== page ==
The Latest: Trump to sign disaster declaration for Louisiana
NEW ORLEANS (AP) — The Latest on Hurricane Delta (all times CDT):
Louisiana Gov. John Bel Edwards says he’s spoken with President Trump ahead of Hurricane Delta and the president has agreed to sign a federal emergency declaration for the state in advance of the storm.
Edwards urged his state’s residents to complete their preparations for Delta and settle in the place they will hunker down for the storm by the end of Thursday.
The Democratic governor says the fast-moving Delta is not expected to stick around long enough in his state to drop tremendous amounts of rain. But he cautioned that the storm’s speed means Delta will remain a hurricane as it travels across the state well beyond coastal areas, including in central and north Louisiana.
Edwards doesn’t expect the state to call for any mandatory evacuations, though locals have done so in areas outside of levee protections.
The state’s corrections department is helping to evacuate local prisoners in coastal regions further to the north.
WASHINGTON — President Donald Trump says he has spoken with the governors of Texas and Louisiana about Hurricane Delta and says that residents should heed the directions of state and local officials.
The storm is expected to hit the Louisiana coast Friday night or Saturday morning. It’s the 25th named storm of the Atlantic’s unprecedented hurricane season.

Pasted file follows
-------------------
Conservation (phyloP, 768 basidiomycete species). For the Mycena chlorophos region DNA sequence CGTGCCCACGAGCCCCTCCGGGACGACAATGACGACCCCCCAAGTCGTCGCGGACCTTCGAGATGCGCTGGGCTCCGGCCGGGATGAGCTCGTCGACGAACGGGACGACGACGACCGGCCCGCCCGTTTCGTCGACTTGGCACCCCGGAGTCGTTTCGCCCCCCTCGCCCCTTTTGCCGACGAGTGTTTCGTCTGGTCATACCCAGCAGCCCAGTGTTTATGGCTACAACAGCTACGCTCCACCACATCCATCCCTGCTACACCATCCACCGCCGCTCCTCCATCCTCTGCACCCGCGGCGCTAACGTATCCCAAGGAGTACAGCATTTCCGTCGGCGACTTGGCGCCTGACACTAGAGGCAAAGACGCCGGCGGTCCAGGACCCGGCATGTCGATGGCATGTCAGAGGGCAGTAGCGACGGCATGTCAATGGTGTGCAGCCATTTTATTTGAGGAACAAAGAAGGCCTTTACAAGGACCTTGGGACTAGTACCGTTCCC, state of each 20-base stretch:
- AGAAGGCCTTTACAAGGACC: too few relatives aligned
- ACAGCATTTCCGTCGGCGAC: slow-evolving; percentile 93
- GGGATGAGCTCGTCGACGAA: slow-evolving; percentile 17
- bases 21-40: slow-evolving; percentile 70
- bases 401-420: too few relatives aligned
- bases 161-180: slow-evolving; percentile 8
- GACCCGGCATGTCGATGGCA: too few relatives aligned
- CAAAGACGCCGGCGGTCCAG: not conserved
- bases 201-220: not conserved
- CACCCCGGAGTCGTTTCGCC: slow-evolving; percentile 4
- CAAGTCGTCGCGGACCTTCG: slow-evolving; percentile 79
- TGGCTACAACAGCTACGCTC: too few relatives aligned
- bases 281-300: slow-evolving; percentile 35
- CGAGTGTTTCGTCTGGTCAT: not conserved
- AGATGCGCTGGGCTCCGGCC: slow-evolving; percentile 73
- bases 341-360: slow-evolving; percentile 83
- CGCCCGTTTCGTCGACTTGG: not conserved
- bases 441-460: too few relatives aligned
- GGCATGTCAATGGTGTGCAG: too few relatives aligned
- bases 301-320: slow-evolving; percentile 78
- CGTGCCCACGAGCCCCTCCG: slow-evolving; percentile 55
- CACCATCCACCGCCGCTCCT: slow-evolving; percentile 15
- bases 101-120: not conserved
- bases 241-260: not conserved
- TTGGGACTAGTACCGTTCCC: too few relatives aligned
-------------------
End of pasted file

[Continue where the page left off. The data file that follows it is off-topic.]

Trump says he was briefed on the storm and tweets: “please be prepared, be careful, and be safe!”
Louisiana Gov. John Bel Edwards has requested a pre-landfall federal emergency declaration in a letter to Trump.
Louisiana is still recovering from Hurricane Laura, which ravaged the southwestern region as it roared ashore as a Category 4 storm in August.
NEW ORLEANS — New Orleans’ mayor has urged the city’s residents to remain vigilant as the expected path of Hurricane Delta is predicted to hit the state’s coast Friday night or Saturday morning.
“We stand ready,” Mayor LaToya Cantrell at a news briefing Wednesday.
Colin Arnold, director of New Orleans Homeland Security and Emergency Preparedness, said the storm’s projection remains uncertain but the forecast track is currently west of the city.
“It was a monster before it hit the Yucatan,” Arnold said of Delta. “And, we are on the east side of this, slightly out of the cone, but be careful. It could go either way, left or right.”
City officials said residents should expect anywhere from 4 to 8 inches of rain over the entire event.
Meanwhile, officials said about 5,600 people evacuated from southwestern Louisiana after Hurricane Laura remain in New Orleans, down from a high of 12,000.
Arnold urged those evacuees who are considering driving back to their homes to be very careful and avoid doing so on Friday “when this thing starts coming ashore.
BATON ROUGE, La. — Louisiana Gov. John Bel Edwards says Hurricane Delta is expected to make landfall there Friday night or Saturday morning and the entire state is in the storm’s possible path.
Edwards says state and local officials in coastal areas are shoring up levees, sandbagging and taking other protections measures.